Wednesday, December 30, 2009
Monday, December 28, 2009
This asymetrical block of flats has a stepped roofline above the entrance with a flagpole at the highest point and, I suppose, a small rounded porch-like structure.
I like the feature of the triangle shaped amber coloured glass windows running the height of the building between the two porches.
Sunday, December 27, 2009
This is The Abercrombie Hotel on the edge of the former Carlton & United Breweries Old Kent Brewery site in Chippendale, formerly called the Australian Hotel. According to gdaypubs.com.au it was built in 1937 after the road had been widened and renamed Broadway.
The old CUB site is subject to a major redevelopment by Frasers Property and for the time being is called Frasers Broadway.
The hotel is due to close in mid-January 2010 to allow redevelopment of the site. It has been recognised as a heritage building within the overall development and will be retained. According to the plans, a new building will be erected over the top of the hotel but the Art Deco lines of the Australian Hotel will be clearly delineated.
Although the new building will sit over the top of the hotel, it is proposed there will be a clearance of 4m. This artist's impression, from the Frasers Broadway website shows how the roof terrace at the Australian Hotel could look.
Saturday, December 26, 2009
Wednesday, December 23, 2009
I had lunch with a friend in North Melbourne today. North Melbourne being a old part of Melbourne was established well before the deco period but in between the Victorian houses, shops and warehouses and the modern builds and conversions there are a number of nice interwar buildings.
I spotted J Pringle Automotive from my trusty/rusty bicycle and had to stop to take a picture of two.
Monday, December 21, 2009
Yesterday, The New York Times plublished a story on the Sydney suburb of Potts Point mentioning the gorgeous mix of Art Deco apartments and Victorian terraces sitting among the restaurants and cafes of Macleay Street.
One of the best Art Deco apartment blocks in Potts Point is Macleay Regis at 12 Macleay Street. Designed by architect Eric C Pitt and built in 1939. The Library of NSW has a series of photos taken by Sam Hood in April 1939 showing the interior and exterior of this fabulous building.
I took my photos on a typically glorious Sydney winter's day in July this year, 70 years after the construction of Macleay Regis.
Sunday, December 20, 2009
Saturday, December 19, 2009
Friday, December 18, 2009
Newspaper magnate, William Randolph Hearst, choose architect and set designer Joseph Urban to design the building which included sculptural figures representing various aspects of the Arts, Commerce and Industry.Norman Foster designed a glass skyscraper for the Hearst Corporation. The Hearst Tower is 46 storeys tall and uses the original Hearst Building as its base.
Wednesday, December 16, 2009
The building was designed by Anketell & Kingsley Henderson and constructed during 1928-29. Around this time, Napier Waller completed a mural which still sits above the inner doorway at the Collins St entrance.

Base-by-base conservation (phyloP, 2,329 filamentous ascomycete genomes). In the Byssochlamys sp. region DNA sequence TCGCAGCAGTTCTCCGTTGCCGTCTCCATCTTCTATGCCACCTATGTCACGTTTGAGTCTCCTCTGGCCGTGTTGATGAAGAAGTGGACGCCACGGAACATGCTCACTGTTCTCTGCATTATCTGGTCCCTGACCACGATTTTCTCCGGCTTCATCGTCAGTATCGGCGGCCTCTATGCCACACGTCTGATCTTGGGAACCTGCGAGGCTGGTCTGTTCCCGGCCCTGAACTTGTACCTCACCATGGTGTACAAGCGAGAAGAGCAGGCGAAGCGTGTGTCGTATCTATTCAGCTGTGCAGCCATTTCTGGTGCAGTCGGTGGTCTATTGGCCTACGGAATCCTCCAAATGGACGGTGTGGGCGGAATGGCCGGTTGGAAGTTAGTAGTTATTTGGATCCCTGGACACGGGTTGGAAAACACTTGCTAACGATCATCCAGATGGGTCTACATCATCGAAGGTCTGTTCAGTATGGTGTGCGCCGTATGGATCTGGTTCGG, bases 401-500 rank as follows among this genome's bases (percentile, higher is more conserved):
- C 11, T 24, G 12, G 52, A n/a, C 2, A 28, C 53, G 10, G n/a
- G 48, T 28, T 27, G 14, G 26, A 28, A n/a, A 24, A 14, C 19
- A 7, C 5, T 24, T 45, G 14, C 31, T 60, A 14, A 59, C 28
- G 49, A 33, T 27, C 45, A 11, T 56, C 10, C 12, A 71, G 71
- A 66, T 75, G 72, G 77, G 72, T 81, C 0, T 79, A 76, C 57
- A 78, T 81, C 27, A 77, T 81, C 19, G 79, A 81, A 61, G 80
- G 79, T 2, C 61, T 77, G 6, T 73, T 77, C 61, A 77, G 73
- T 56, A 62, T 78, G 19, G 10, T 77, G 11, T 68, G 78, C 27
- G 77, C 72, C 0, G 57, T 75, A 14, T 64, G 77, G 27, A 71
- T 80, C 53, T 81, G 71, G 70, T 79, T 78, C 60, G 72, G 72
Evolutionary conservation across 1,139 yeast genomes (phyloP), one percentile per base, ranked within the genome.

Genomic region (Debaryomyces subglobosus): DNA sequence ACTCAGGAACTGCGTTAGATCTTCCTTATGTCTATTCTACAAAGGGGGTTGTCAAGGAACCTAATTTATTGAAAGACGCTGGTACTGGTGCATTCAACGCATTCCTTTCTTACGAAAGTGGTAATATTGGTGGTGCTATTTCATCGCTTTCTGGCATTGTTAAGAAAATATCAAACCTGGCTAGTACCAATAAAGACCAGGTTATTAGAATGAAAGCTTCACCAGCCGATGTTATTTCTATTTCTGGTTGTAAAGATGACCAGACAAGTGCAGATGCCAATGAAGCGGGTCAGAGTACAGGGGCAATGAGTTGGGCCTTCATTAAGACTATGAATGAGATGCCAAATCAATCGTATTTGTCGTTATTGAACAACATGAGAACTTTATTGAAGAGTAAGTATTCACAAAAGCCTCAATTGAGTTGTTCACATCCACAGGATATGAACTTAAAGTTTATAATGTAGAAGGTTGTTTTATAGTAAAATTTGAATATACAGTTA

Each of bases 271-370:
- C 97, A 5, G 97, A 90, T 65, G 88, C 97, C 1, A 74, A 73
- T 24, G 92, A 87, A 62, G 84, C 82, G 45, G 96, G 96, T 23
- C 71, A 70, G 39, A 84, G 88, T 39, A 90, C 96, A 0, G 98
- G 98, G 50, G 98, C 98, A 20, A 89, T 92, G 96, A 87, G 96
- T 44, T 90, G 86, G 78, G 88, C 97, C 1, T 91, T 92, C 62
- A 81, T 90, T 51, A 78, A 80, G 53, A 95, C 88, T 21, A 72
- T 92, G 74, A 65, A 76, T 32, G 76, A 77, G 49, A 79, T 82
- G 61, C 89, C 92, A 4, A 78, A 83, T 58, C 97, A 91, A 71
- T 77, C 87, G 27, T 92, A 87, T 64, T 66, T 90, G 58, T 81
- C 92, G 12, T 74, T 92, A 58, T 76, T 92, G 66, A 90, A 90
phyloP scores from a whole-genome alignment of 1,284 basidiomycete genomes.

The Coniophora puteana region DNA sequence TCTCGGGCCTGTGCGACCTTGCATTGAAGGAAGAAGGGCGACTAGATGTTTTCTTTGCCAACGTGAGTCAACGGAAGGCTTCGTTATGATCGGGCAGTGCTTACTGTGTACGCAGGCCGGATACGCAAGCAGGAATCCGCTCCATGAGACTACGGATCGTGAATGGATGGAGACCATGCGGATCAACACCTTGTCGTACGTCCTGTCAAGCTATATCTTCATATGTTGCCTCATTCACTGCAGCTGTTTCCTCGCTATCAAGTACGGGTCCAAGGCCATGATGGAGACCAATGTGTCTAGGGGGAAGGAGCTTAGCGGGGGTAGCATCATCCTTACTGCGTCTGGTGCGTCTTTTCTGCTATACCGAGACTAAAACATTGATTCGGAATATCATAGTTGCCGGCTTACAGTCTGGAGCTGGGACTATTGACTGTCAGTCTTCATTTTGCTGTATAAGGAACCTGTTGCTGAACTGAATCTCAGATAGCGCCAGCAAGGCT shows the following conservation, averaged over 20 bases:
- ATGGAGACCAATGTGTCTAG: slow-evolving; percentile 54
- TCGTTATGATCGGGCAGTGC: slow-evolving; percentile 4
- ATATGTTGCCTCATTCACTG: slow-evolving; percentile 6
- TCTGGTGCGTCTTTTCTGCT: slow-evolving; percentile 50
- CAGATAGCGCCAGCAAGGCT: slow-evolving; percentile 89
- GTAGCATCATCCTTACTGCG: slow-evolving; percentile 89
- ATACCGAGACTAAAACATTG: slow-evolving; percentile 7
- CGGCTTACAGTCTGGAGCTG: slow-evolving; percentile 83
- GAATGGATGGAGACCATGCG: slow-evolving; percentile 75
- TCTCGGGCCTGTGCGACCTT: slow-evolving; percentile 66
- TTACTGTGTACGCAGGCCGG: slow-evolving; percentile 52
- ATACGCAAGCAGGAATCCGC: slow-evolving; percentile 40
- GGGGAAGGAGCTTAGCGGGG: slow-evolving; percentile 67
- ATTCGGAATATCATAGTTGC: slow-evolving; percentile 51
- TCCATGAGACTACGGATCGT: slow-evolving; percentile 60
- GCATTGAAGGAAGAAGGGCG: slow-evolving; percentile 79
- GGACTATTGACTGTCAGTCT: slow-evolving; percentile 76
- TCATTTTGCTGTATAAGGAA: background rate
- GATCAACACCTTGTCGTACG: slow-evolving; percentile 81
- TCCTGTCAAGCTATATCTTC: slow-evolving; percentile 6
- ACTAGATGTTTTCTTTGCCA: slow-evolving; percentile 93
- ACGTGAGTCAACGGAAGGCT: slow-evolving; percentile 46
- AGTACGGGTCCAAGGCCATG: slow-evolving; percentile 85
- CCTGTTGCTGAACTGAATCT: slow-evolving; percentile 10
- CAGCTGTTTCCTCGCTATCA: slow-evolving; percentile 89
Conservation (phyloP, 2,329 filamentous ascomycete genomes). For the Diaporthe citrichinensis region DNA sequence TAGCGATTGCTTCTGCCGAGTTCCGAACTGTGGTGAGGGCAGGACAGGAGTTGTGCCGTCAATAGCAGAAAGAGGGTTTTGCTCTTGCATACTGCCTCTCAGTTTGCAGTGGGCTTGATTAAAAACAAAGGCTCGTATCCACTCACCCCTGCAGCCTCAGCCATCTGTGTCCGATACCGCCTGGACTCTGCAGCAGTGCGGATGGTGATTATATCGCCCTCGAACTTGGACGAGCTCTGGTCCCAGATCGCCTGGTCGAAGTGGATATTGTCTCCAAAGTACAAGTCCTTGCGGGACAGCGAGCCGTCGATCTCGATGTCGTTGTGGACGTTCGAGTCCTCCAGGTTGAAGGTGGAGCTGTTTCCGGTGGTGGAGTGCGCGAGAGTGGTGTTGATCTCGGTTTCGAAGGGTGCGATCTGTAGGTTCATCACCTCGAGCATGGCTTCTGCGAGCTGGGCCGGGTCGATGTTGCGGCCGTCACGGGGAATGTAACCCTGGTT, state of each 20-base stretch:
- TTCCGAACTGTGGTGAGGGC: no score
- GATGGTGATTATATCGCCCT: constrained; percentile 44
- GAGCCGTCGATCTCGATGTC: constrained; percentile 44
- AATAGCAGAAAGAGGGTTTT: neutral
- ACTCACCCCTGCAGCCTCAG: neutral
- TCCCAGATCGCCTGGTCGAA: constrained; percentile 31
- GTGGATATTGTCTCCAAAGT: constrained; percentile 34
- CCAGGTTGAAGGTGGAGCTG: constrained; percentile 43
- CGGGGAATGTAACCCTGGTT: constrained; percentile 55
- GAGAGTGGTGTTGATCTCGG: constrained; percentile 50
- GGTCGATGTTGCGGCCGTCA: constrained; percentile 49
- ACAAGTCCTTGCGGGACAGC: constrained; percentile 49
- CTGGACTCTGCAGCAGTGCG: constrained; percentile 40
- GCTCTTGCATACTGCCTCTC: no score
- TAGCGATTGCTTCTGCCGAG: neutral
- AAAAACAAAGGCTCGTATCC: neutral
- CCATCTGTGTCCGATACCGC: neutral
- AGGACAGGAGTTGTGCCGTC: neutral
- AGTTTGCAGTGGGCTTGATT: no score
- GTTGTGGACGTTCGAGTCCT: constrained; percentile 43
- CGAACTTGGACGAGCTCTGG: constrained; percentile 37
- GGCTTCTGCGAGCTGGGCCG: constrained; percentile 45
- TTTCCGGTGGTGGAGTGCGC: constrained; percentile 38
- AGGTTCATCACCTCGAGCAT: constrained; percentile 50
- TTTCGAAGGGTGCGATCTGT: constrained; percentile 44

In the early 1990s, the upper floors of T&G Building was effectively gutted and the structure was incorporated into KPMG House by architects Meiter3.
The ground level Banking Chamber became the public face of the new combined building retaining many of the original features from the T&G Building including the glass dome which is lit in a rotating sequence of colours using fibre optics.Melbourne Open House 2009.
Monday, December 14, 2009
The decoration above the door can be seen on other apartment blocks around Toronto.
Sunday, December 13, 2009
The stand was not particularily Art Deco but there were a few things that caught my eye when I visited in September 2003 the day after AFL Grand Final had been played at the ground and a few months before this pavilion was demolished to make way for the most recent wave of re-development at the 'G' in preparation for hosting the Commonwealth Games in 2006.VCA Club Championship in 1937/38.
Saturday, December 12, 2009
Friday, December 11, 2009
The Casa d'Italia was built in the mid-1930s as a social centre for the Italian community in Montreal.
It was designed by Patsy Colangelo.
The main part of the building is rectangular with a semi-circular office at one end. Stylised lettering above the windows on this circular end spell out the name 'Casa d'Italia". At the other end of the building, 'Maison d'Italie' is spelt out in the same style of lettering.
Past the entrance the building steps out is a nicely proportioned streamline curve giving some extra width to the hall portion of the centre.
The small foyer inside the entrance also features a fasces in the pattern of the floor.
Wednesday, December 9, 2009
Perhaps a clue to the building's former use are the fasces which decorate the corners at the 3rd storey.
No doubt there is an interesting story behind why a building in Blackpool dating from this time has these fasces as part of the decoration.
Monday, December 7, 2009
This is a former Synagogue in Synagogue Place off Rundle Street, Adelaide.
When I took this photo a few years ago it was operating as Church Nightclub. A bit ironic since churches today seem to be taking many of the former entertainment palaces of the deco era, the cinema.
I don't think it is a nightclub anymore. I think it is former Synagogue, former nightclub.